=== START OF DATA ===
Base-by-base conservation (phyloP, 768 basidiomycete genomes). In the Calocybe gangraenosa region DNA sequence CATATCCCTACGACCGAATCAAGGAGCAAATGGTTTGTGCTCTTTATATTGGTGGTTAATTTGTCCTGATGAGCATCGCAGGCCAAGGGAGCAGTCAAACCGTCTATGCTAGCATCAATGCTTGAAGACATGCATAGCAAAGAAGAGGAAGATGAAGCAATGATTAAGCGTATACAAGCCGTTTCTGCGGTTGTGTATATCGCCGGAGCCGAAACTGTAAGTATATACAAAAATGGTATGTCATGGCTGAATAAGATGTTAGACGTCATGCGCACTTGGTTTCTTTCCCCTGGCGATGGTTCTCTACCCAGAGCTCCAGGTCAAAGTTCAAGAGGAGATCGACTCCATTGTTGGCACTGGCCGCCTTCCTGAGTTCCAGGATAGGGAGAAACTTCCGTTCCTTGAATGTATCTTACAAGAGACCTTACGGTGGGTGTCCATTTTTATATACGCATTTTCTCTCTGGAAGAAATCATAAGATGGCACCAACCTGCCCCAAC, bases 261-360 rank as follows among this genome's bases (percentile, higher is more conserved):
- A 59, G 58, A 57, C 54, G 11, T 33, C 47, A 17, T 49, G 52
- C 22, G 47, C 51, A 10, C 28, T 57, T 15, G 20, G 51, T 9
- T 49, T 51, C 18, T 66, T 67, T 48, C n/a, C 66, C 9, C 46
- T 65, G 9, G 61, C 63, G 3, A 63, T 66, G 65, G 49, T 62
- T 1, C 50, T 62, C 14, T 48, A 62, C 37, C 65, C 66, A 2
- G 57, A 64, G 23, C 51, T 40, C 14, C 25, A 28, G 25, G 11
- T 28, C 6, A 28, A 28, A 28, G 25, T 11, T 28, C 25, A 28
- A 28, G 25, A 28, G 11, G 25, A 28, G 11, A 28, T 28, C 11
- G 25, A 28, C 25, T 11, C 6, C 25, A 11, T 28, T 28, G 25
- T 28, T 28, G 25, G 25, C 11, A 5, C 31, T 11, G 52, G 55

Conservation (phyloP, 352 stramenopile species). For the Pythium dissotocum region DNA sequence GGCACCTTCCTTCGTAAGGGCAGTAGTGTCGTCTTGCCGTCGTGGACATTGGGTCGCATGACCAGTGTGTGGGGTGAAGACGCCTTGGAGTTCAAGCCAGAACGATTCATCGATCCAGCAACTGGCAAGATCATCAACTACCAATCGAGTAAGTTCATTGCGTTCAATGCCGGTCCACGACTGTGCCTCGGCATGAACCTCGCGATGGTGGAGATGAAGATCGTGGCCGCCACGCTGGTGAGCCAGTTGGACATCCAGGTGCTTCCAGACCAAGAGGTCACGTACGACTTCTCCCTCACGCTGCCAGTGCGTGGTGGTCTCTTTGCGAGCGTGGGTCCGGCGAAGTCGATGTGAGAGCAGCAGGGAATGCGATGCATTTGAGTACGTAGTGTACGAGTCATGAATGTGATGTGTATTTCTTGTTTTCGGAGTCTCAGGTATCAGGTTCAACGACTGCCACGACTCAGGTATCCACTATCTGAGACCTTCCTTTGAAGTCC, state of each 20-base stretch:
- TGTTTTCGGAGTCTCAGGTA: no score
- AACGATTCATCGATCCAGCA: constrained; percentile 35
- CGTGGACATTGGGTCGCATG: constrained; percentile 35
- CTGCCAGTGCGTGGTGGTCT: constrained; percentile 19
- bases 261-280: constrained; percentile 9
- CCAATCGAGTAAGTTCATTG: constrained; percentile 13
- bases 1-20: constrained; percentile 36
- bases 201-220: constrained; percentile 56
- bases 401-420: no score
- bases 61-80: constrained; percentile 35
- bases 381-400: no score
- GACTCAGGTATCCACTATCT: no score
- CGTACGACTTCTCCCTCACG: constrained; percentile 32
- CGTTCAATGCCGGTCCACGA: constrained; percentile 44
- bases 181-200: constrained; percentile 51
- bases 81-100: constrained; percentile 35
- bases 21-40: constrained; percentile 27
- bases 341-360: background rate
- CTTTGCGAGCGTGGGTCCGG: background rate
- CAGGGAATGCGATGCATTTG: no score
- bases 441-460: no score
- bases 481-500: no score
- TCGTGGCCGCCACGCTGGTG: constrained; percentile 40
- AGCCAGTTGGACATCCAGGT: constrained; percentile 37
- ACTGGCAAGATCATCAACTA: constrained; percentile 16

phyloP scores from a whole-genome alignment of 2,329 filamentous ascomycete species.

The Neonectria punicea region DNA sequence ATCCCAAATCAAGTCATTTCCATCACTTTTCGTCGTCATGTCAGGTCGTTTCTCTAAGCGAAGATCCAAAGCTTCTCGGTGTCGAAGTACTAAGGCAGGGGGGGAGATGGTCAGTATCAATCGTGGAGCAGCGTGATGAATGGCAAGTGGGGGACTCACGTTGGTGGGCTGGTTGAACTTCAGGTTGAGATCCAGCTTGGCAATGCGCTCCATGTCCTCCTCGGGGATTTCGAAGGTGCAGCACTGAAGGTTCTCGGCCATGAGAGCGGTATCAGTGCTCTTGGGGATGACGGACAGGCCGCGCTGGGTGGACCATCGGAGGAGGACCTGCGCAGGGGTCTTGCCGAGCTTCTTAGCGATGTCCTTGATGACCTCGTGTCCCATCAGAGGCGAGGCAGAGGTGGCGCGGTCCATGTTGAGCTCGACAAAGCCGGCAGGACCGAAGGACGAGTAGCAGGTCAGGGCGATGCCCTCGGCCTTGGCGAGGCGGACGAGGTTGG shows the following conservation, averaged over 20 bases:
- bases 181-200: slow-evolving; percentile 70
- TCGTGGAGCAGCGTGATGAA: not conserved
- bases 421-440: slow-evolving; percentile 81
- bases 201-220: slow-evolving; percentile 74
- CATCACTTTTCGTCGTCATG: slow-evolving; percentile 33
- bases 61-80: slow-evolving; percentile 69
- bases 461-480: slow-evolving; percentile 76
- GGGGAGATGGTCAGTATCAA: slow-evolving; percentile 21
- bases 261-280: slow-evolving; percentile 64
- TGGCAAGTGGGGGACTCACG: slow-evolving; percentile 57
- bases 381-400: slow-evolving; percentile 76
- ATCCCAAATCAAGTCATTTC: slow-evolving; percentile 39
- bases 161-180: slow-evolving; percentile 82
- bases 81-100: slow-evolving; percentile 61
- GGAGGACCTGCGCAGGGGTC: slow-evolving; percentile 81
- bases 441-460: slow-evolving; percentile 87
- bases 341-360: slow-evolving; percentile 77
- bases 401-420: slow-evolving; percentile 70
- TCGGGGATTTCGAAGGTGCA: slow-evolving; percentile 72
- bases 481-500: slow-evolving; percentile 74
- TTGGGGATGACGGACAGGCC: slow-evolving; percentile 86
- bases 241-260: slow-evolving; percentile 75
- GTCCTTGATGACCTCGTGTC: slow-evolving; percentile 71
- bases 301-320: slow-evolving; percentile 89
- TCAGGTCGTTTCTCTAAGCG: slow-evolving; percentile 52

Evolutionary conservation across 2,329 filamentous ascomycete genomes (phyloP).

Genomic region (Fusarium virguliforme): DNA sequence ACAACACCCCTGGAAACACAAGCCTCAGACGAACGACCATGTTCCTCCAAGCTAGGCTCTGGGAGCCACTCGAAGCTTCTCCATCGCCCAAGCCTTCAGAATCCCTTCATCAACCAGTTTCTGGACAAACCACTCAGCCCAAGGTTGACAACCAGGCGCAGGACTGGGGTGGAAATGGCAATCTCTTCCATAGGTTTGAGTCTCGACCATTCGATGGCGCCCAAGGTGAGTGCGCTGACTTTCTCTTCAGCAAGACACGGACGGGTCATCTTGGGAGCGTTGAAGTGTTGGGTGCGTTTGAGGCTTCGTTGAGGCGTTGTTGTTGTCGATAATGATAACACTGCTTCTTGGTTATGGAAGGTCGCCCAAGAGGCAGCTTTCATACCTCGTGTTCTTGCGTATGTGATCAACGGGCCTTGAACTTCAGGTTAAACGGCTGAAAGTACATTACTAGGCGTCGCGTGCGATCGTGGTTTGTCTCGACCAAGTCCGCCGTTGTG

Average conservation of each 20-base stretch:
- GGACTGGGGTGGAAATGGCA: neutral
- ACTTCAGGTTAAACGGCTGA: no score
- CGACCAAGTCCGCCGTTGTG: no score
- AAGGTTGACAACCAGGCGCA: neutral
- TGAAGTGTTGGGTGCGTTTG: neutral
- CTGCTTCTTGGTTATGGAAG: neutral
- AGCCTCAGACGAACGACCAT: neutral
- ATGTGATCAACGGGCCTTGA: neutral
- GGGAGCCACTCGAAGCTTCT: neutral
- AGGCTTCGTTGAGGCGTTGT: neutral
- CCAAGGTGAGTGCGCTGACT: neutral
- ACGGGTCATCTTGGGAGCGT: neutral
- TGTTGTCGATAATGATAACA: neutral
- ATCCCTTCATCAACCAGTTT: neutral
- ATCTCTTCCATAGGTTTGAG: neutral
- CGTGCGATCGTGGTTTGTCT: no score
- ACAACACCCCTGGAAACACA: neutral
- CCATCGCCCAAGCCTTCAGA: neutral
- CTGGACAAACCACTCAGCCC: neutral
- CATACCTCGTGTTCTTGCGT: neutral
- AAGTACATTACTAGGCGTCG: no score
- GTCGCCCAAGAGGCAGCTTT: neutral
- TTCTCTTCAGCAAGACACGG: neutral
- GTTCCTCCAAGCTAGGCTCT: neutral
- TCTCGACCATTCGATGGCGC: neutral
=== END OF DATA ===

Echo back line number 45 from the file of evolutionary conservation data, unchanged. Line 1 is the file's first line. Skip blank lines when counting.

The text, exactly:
- bases 61-80: slow-evolving; percentile 69